Research and development is critical for companies to stay relevant among competitors in their field or industry. R&D managers can also build more sustainable customer relationships by investing in research and development resources.
Companies that employ research and development strategies can maximize their sales, build their brand, and grow their customer base. Forgoing research and development opportunities might increase a company's risk of launching unsuccessful products, slowing its sales, and abandoning its consumer's requests and demands.
How much can I make as a research and development manager?
Salaries vary for research and development professionals based on their education, experience, and field of expertise. R&D technicians can qualify for entry-level jobs to gain experience, earning $20 per hour, while similar qualifications may help professionals land R&D engineering jobs, with wages nearing $78,000 a year.
R&D managers are the highest-paid research and development professionals. Typical R&D management roles can yield average annual salaries of nearly $101,000. Senior positions may pay higher wages to candidates with multiple years of specialized experience.
What companies spend the most on research and development?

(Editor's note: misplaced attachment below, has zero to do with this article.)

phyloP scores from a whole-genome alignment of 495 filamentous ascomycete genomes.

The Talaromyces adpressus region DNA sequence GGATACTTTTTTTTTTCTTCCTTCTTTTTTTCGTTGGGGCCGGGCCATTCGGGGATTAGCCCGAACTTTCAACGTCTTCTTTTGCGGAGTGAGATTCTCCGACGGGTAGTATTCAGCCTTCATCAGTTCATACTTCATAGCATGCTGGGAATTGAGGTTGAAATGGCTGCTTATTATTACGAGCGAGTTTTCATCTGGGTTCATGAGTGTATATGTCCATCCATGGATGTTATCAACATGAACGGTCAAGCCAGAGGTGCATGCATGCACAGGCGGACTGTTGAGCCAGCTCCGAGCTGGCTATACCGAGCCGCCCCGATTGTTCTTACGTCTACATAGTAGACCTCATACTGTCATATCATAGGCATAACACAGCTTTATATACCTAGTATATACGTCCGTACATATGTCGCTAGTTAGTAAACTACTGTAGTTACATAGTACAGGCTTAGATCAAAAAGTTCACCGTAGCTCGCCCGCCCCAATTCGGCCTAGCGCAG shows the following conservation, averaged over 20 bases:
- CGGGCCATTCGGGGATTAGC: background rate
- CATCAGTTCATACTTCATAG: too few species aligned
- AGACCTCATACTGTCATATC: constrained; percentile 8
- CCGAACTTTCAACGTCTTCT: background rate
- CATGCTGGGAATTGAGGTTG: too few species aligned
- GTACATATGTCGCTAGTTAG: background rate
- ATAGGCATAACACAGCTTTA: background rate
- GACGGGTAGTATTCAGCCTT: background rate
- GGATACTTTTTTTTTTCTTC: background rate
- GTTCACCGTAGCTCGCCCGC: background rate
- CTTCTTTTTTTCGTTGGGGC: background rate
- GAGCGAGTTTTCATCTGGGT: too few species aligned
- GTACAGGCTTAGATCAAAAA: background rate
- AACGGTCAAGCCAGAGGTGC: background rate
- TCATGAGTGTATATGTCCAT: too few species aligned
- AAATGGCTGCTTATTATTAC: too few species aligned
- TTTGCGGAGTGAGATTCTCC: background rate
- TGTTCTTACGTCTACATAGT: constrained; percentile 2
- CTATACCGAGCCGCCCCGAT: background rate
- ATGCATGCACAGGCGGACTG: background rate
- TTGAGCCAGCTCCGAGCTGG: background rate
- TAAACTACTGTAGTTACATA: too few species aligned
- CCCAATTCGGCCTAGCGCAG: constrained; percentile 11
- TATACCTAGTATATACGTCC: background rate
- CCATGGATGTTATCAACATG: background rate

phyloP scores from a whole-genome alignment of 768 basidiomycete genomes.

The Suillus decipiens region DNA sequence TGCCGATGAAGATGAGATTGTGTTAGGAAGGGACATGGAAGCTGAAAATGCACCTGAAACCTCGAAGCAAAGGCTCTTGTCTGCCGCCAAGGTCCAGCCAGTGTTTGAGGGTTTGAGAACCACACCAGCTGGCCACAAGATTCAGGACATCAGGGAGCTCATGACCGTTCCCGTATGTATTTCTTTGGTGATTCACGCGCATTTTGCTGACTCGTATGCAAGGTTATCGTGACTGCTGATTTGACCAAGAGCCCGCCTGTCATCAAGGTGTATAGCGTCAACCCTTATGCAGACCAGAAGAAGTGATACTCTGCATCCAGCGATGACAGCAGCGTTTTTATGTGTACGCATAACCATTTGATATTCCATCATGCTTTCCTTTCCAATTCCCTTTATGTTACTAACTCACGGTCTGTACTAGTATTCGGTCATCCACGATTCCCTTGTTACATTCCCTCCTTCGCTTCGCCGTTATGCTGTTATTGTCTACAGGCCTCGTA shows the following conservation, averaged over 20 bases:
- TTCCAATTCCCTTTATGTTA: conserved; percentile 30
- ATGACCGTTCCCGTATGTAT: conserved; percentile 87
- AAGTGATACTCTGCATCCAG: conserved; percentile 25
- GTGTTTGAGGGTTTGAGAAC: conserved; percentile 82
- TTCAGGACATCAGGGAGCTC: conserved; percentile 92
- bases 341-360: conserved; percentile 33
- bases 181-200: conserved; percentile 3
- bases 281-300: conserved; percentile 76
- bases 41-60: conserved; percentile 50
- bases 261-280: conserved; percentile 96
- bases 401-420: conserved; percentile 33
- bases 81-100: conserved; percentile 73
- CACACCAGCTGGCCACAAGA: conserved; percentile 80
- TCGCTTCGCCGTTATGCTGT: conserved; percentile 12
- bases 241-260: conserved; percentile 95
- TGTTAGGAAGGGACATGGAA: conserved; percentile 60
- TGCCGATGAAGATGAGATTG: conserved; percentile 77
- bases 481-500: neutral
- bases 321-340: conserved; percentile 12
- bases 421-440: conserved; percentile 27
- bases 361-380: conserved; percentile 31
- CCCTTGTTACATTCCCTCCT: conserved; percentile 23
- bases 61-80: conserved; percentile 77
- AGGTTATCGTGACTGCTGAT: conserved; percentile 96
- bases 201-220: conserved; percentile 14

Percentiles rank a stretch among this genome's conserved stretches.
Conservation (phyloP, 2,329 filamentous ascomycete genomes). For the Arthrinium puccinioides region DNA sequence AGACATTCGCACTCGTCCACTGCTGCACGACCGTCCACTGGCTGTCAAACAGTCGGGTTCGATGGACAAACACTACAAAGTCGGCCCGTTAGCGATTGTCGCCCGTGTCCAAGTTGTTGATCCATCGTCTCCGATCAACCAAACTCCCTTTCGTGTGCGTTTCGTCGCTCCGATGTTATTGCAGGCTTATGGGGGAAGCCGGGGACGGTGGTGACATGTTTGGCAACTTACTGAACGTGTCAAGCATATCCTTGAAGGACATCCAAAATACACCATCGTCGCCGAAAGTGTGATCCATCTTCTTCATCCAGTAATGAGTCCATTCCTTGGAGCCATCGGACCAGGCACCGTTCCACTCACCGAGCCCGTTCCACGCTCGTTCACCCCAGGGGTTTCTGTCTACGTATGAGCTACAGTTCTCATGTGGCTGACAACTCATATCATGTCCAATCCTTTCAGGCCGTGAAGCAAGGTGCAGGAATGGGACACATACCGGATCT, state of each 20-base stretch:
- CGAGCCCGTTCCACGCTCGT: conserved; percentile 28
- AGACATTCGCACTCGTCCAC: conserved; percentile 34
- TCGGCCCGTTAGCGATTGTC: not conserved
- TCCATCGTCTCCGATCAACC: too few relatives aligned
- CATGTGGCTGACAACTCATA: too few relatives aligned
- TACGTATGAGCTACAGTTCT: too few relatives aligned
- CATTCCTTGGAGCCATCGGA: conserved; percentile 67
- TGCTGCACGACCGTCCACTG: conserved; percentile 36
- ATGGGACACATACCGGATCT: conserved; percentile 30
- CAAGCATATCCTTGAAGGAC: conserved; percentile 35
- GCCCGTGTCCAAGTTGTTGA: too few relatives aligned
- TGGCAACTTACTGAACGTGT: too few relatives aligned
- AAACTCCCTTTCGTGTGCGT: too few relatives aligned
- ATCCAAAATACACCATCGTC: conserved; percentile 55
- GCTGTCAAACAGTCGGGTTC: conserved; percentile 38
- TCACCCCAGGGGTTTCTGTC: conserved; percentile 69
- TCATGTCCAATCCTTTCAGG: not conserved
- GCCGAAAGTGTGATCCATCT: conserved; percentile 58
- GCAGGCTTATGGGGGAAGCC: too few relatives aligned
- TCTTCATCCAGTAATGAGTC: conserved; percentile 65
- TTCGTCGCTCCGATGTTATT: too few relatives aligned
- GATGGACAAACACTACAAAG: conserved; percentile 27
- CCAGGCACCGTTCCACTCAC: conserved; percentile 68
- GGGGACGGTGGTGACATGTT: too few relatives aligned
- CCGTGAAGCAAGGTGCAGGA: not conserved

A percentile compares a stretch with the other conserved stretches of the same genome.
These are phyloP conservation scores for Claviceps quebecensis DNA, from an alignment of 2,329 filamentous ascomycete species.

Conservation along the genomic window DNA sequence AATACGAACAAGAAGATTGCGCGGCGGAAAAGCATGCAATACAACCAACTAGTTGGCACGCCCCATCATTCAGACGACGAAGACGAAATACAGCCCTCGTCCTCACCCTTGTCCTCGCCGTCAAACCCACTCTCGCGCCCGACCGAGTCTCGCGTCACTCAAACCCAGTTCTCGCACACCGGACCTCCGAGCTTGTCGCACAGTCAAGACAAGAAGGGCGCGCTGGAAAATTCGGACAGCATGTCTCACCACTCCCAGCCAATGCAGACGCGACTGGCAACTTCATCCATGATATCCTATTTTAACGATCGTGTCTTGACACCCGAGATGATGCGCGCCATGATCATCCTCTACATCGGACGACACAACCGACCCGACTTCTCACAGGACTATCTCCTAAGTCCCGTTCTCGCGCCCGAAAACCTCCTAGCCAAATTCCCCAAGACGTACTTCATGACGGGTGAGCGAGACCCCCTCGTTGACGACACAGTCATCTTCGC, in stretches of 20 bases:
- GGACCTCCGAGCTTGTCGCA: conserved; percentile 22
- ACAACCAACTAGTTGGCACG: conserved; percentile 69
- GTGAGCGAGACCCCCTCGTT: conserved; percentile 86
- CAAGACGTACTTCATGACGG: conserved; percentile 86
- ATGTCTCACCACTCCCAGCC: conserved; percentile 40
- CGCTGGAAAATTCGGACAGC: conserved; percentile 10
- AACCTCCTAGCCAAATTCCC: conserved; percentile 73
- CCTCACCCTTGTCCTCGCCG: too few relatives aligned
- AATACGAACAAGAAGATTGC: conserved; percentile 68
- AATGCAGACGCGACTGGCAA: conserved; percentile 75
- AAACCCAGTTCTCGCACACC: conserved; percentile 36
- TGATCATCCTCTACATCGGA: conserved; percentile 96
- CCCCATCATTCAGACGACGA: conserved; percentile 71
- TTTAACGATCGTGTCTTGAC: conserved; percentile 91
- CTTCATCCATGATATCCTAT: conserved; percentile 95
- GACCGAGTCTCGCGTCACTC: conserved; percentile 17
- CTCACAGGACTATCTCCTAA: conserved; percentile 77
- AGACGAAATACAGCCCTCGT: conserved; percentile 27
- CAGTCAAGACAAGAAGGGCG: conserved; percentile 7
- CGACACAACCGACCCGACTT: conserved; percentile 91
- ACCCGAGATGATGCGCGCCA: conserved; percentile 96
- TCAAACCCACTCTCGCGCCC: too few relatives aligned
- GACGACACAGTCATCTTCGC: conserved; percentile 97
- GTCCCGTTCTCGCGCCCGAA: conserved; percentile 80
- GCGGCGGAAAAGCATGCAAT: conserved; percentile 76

Tech giants are among the biggest spenders on R&D. Global companies, including Amazon, Microsoft, and Huawei, allocate a large portion of their budgets to R&D. Other industries that routinely spend big on R&D include pharmaceuticals and biotechnology.
The most popular names in Big Tech understand the importance of R&D to stay relevant.
The costs of conducting effective R&D at these companies are commensurate with an especially high new-product turnover rate and fast-paced trends in technology.
What should I study to work in research and development?
R&D managers can qualify for jobs that require analytical thinking and leadership skills. Students may pursue a business-oriented degree such as a BBA or MBA in a concentration related to their desired area of expertise. Alternatively, aspiring R&D professionals often major in engineering, physics, or biochemistry.
Students interested in a particular specialty should target that subject, if possible. For example, students may earn a degree in materials engineering, biotechnology, or computer and information science management.
How can I find research and development jobs?
Candidates can inquire directly about R&D jobs at large corporations or search sites like Indeed, LinkedIn, or ZipRecruiter. Job seekers can visit the corporate website of the company they want to work for and apply directly for available R&D jobs.
Recent graduates can utilize the career services available through their college or university for help in their job search. Those having difficulty landing a position may consider internships or career bridge programs to help them make connections in the industry.